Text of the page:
Four states have already opened their sportsbooks offerings, and a few more have sports betting bills in the works. Many other states are looking at the pros and cons to decide whether it would be a good fit. Kentucky is the latest state that appears to be on the brink of legalizing sports betting.
History of gambling in Kentucky
Kentucky has traditionally had strict gambling laws. It is one of the leading states for horse breeding and racing, so the main exception to its tough anti-gambling stance has been for horse race betting.
A state lottery began in 1988, and the state has rules allowing multi-state lotteries such as Mega Millions to sell tickets to Kentucky people. Only recently could lottery tickets be sold online. Non-profits are allowed to use bingo and raffles to raise funds.
Casinos have always been illegal in Kentucky, which means that residents have been forced to travel out of state to get their fix.
Bills were proposed to change this stance in 2010 and 2012, but they were both strongly rejected by the state legislature. One of the main reasons that Kentucky hasn’t been in a rush to embrace casino gambling is the large sums of revenue from horse race betting.
Gambling revenues reach almost $840m annually in Kentucky, and approximately $310m of that goes to the state in taxes.
The state has seven significant racetracks, including the Churchill Downs course, which hosts the world-renowned Kentucky Derby every year. Instant-to-win gaming machines are available at the race tracks; they are similar to slot machines.
Sports betting for Kentucky?
Rumblings coming out of Kentucky point toward sports betting being adopted in the very near future. It was revealed by the state senate’s majority floor leader, Republican Damon Thayer, that a bipartisan bill is currently being developed that will be ready at the beginning of the legislature’s 30-day session on January 8, 2019.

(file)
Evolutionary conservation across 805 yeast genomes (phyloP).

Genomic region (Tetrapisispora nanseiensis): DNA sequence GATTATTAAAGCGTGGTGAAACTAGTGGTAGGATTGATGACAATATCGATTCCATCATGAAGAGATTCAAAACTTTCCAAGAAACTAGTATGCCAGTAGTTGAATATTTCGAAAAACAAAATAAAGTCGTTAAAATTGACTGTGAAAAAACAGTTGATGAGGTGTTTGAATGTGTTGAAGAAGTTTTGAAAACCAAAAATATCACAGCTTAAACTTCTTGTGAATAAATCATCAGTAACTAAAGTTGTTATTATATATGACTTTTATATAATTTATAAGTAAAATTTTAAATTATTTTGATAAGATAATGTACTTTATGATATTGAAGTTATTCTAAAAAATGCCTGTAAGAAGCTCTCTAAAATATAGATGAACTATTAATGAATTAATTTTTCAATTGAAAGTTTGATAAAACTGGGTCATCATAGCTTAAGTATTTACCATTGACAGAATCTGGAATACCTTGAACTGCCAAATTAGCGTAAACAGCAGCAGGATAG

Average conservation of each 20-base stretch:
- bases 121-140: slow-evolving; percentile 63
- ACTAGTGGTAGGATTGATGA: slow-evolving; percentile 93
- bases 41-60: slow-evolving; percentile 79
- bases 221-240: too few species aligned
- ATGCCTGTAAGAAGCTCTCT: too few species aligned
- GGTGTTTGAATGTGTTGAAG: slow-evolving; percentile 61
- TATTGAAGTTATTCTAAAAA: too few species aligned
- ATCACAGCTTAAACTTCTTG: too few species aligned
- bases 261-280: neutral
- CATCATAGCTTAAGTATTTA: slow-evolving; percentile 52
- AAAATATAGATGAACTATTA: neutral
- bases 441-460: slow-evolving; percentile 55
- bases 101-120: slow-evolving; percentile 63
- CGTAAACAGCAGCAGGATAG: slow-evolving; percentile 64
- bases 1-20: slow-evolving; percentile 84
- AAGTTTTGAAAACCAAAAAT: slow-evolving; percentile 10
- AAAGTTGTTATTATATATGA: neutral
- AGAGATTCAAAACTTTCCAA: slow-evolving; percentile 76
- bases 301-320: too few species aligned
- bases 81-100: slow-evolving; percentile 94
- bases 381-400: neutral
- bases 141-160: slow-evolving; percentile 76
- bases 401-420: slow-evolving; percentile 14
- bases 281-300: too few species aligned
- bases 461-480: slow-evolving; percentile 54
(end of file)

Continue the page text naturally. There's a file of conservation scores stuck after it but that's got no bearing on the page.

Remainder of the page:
He said that they are aware that the revenue derived from sports betting would not reach the levels if slot machines or casinos were legalized, it would still be a significant sum.
It seems that the Democrats and Republicans will be able to work together to have a sports betting bill passed.
There are three Democrat and three Republican representatives pushing this bill alongside two Democrat senators and a single Republican senator. Senator Julie Raque Adams is leading the push in the Senate, which is controlled by the Republicans, and Senator Morgan McGarvey is pushing it with the super minority Democrats.
They want Kentucky to be one of the first ten states in the country to legalize sports wagering, and they want to continue to show their support for this in the horse racing sector. Delaware, New Jersey, Mississippi, and West Virginia have already launched sports betting.
Sports betting is potentially a very lucrative market. An estimated $150bn (£115bn) is wagered illegally on sports events in the US every year, according to the American Gaming Association
Rhode Island, Pennsylvania, and New York currently have sports betting bills waiting to be implemented, and another 14 states are considering bills.
If a bill is passed in Kentucky, only offline options would be available. There would be no provision for online gambling or mobile offerings.
Midterm elections in November could see a significant changing of the guard. If this is the case, it could jeopardize sports betting bills that have yet to be passed in different states, so it will be interesting to see what happens.